Why Introverts Make Nice Leaders

When I interviewed Richard Branson in 2016, I thought I’d get this Richard Branson: an outgoing, adventurous king of the grand gesture.

Instead, he was a little shy. A little uncomfortable. Even, especially at first, a bit awkward. Still a great guy. Still funny, thoughtful and charming.

But to my surprise, clearly introverted.

Although research shows, I shouldn’t have been surprised.

According to several studies, there is no difference in the effectiveness of introverted and extroverted leaders on the overall performance of the team and the company. (Although, as Adam Grant notes, extroverts are more effective leaders who tend to seek guidance, direction, and motivation, and introverts are more effective leaders who tend to take initiative and do well without supervision.)

That’s because extraversion and introversion have little to do with social skills. Many extraverts are socially awkward. Many introverts are committed.

The context is also important; Some extroverts love to interact with a group but struggle with one-on-one conversations. Some introverts feel uncomfortable in one-on-one conversations, but like the self-described “totally introverted” Metallica guitarist Kirk Hammett, he can be comfortable in front of tens of thousands of people.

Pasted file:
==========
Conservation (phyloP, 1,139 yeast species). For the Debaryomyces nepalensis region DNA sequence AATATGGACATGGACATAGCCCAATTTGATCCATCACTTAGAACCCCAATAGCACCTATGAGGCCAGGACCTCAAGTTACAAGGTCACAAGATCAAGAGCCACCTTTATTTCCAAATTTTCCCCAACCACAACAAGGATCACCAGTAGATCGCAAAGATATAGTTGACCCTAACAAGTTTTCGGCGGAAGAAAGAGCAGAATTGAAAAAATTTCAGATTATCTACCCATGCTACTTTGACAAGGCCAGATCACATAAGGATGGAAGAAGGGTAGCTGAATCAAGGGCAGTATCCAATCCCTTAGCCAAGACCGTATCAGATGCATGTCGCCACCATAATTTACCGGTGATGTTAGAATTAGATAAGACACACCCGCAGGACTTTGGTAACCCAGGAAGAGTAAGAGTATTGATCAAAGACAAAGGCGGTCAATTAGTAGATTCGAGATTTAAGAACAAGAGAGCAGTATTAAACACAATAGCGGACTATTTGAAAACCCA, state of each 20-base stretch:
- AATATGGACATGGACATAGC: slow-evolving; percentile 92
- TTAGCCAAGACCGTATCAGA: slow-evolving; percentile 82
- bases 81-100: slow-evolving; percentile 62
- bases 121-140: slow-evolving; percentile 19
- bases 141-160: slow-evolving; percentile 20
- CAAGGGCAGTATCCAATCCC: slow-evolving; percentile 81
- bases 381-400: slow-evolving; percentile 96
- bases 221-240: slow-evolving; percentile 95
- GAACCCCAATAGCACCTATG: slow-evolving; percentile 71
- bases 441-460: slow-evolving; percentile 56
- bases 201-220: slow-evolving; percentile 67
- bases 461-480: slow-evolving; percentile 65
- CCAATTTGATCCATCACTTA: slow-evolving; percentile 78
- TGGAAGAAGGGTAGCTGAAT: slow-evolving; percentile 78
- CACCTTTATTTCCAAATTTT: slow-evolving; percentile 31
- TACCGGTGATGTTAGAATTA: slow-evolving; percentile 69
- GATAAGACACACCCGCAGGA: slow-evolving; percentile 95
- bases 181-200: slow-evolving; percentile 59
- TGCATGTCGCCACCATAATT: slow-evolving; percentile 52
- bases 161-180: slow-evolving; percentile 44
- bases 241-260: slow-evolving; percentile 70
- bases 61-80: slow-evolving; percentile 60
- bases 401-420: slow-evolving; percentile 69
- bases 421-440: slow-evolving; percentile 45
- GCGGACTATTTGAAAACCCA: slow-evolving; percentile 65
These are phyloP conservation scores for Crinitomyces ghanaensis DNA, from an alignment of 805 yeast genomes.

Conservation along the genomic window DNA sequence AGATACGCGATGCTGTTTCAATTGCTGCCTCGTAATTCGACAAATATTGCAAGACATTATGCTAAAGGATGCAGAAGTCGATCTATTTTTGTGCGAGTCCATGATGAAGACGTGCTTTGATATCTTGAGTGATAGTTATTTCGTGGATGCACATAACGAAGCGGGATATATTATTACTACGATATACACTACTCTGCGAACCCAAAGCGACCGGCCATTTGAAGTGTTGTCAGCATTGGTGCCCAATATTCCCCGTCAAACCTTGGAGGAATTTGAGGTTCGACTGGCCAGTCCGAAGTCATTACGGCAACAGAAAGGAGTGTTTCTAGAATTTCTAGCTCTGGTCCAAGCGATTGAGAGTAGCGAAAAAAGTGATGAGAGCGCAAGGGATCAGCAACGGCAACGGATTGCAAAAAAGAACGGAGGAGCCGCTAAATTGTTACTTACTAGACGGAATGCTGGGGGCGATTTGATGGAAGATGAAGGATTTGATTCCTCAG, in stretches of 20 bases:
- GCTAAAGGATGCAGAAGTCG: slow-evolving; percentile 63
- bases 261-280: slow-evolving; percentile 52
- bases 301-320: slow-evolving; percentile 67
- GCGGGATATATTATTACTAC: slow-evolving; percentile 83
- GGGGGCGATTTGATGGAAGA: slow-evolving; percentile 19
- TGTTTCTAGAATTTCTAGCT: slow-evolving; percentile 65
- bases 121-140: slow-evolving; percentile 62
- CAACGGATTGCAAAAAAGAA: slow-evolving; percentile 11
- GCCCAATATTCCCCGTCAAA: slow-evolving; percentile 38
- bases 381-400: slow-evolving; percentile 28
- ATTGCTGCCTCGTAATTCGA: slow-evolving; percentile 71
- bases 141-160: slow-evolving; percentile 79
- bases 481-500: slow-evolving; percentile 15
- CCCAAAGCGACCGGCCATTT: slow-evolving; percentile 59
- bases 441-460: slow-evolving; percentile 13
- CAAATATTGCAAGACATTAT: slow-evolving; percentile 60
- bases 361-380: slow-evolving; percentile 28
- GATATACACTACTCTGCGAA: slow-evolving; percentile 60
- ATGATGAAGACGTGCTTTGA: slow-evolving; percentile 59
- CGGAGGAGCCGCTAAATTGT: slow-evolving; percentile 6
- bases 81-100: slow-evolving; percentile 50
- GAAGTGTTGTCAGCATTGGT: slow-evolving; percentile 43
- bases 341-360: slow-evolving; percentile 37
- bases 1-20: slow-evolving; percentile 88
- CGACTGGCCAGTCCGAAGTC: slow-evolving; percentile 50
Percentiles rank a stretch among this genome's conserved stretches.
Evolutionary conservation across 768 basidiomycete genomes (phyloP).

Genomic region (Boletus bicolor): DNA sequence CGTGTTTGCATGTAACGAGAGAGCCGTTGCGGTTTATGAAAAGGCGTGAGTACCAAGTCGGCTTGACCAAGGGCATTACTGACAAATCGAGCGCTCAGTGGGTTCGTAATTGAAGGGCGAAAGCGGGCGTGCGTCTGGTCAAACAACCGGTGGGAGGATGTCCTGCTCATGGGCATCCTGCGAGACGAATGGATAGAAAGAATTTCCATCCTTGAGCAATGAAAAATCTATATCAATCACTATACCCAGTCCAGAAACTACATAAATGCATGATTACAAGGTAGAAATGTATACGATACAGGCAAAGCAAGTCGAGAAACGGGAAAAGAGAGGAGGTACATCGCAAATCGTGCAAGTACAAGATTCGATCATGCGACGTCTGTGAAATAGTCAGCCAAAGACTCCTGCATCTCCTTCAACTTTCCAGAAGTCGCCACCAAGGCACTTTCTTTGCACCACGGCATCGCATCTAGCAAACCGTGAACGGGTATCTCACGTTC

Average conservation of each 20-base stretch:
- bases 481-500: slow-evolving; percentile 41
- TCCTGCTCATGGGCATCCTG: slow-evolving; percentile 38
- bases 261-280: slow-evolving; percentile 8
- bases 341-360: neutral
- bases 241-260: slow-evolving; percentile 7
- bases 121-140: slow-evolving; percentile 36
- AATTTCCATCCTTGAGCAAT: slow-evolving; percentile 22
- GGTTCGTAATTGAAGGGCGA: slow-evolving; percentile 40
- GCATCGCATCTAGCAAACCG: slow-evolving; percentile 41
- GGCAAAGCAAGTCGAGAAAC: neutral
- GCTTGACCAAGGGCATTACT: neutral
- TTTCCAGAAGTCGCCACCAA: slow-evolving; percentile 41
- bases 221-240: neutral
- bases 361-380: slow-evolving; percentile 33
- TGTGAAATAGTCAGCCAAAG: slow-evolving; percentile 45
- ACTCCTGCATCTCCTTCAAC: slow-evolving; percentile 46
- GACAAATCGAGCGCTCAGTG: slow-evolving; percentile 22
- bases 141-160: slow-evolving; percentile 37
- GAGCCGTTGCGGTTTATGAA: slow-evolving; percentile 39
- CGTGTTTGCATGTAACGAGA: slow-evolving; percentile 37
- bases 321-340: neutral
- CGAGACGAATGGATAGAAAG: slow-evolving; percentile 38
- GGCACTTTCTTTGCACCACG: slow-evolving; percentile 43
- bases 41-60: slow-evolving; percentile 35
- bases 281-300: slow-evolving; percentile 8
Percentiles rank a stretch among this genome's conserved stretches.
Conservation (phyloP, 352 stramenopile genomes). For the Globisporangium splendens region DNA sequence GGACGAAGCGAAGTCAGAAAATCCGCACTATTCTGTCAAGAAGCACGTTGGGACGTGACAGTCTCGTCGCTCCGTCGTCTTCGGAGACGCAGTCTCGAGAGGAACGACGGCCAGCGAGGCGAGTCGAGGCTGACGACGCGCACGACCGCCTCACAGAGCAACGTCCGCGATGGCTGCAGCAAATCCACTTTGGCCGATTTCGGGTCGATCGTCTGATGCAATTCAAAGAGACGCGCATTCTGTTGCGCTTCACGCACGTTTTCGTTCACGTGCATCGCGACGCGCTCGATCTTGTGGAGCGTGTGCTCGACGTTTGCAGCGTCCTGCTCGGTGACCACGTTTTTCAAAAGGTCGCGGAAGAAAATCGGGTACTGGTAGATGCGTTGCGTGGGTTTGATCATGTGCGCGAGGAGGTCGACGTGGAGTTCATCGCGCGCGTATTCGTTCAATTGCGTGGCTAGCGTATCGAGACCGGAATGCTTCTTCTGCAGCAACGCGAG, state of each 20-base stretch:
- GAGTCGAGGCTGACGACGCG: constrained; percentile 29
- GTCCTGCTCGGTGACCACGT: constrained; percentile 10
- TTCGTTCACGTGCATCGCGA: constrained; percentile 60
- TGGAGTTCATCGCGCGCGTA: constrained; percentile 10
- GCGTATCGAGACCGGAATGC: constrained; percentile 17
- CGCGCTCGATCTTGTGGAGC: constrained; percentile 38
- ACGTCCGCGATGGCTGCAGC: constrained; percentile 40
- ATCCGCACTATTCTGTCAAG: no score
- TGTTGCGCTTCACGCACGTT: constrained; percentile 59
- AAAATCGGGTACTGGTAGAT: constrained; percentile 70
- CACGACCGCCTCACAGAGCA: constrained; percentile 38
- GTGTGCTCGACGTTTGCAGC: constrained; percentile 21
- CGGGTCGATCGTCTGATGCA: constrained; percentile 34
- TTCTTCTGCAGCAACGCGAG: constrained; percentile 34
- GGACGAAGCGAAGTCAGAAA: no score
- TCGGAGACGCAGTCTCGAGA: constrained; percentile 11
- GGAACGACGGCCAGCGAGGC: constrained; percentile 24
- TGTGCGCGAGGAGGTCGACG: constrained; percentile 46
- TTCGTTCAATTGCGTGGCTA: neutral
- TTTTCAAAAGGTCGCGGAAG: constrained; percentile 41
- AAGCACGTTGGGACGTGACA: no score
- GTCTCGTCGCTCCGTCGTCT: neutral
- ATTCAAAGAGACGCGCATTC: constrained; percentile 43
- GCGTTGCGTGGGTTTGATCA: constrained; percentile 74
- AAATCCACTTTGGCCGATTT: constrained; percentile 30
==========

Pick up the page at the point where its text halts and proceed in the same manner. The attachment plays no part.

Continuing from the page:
More importantly, however, the difference is in the energy.

As Susan Cain describes in Quiet, extroverts derive energy from social interactions. Introverts lose energy through interactions.

Or as Simon Sinek describes:

An introvert wakes up in the morning with five coins. They spend a coin on every social interaction. In the end, they are exhausted.

An extrovert wakes up without coins. They receive a coin for every social interaction. They end up feeling rich.

As with many things, it’s not who you are.

It’s what you do with who you are.

Like Elon Musk, who claims to be an “introverted engineer”.

Or Bill Gates, who says, “If you are smart you can learn to take advantage of an introvert … [going] Take a few days off to ponder a difficult problem, read all you can, and do your best to think on the fringes of this area … to have a company that thrives on deep thinking. “

Or Apple co-founder Steve Wozniak, who says, “I don’t think the committee ever invented anything really revolutionary.”

Again, that’s what you do with who you are.

These are phenomenal, phenomenal leaders, all of whom are introverted. The only thing they have in common, whether you are an extrovert or an introvert, is undying belief in your cause.

The charisma is not how much energy you have. The charism is how much you are ready to devote yourself to it. And when that is all, you have charisma. You have leadership skills.

When you are introverted, one of your strengths is the ability to evaluate, analyze, evaluate, and consider thoughtful decisions. This also applies to a willingness to support your decisions – and your goals – with determination, effort, and perseverance.

Both are qualities of a great leader.

As long as you make sure that you are spending your “energy” coins wisely.

The opinions expressed here by Inc.com columnists are their own, not those of Inc.com.

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